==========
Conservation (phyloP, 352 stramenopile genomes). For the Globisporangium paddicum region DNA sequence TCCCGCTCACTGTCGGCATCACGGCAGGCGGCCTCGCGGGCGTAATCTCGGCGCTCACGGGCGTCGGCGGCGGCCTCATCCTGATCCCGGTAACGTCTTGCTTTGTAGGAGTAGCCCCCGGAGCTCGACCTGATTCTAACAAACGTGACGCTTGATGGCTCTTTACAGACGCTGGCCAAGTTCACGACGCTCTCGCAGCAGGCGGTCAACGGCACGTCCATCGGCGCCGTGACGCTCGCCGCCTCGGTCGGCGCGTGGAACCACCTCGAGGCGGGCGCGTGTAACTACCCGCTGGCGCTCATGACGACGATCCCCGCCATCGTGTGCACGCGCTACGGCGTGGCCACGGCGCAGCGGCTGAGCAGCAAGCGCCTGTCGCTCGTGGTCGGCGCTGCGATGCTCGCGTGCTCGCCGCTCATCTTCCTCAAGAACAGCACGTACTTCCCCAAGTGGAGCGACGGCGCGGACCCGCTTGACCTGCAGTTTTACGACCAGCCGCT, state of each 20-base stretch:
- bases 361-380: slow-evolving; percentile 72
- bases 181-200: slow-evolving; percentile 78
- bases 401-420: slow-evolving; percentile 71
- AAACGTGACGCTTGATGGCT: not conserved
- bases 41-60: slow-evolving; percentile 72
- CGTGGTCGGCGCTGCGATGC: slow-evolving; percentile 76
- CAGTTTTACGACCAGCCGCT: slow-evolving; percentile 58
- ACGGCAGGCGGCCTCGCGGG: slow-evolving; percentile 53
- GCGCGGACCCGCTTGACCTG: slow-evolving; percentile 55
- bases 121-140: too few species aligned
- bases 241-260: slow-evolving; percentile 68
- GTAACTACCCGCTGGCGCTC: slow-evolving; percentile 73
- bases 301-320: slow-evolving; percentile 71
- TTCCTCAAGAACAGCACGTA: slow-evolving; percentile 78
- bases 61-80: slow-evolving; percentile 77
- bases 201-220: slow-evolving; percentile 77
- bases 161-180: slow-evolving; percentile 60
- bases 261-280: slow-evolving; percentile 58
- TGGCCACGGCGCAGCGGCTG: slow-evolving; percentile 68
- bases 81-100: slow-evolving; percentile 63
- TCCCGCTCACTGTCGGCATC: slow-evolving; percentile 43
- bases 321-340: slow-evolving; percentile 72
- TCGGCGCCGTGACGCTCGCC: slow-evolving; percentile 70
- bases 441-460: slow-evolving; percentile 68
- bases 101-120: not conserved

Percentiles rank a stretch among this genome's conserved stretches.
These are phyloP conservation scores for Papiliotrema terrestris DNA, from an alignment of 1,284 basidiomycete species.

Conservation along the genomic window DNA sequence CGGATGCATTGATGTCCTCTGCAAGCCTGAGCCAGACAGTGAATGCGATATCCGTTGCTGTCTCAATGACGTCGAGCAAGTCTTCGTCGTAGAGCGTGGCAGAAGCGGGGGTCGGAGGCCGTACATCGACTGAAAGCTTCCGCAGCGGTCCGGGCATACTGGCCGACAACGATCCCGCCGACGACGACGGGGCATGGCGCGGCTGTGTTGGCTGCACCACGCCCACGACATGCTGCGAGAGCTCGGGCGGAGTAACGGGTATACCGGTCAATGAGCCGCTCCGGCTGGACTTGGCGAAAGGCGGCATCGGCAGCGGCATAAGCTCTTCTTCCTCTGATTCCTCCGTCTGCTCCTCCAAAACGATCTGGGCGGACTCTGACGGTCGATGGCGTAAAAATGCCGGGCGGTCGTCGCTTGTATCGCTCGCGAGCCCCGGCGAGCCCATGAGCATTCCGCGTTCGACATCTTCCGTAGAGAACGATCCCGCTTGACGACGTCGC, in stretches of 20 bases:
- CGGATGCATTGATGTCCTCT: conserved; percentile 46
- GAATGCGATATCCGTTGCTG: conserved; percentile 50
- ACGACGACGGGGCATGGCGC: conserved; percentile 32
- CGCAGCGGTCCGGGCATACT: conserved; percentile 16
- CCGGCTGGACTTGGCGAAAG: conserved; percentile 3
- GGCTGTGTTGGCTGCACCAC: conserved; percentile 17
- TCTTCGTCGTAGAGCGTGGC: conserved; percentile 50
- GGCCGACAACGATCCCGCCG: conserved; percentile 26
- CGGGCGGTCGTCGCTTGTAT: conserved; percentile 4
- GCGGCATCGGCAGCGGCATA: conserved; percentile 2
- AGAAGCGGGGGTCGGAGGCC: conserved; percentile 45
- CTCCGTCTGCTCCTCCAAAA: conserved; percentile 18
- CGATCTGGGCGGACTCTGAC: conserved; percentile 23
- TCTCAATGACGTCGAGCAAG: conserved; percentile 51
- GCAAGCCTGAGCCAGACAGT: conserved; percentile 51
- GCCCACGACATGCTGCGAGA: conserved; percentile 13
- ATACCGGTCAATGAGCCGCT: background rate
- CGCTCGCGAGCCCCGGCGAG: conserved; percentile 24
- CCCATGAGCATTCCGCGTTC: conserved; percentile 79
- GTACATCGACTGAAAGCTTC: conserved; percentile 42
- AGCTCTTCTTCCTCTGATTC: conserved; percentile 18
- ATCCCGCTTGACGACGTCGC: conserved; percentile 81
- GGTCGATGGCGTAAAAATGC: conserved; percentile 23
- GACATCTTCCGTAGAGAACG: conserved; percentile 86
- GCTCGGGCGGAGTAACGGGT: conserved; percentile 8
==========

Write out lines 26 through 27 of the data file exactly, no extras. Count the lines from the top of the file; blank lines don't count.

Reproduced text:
- bases 101-120: not conserved

Percentiles rank a stretch among this genome's conserved stretches.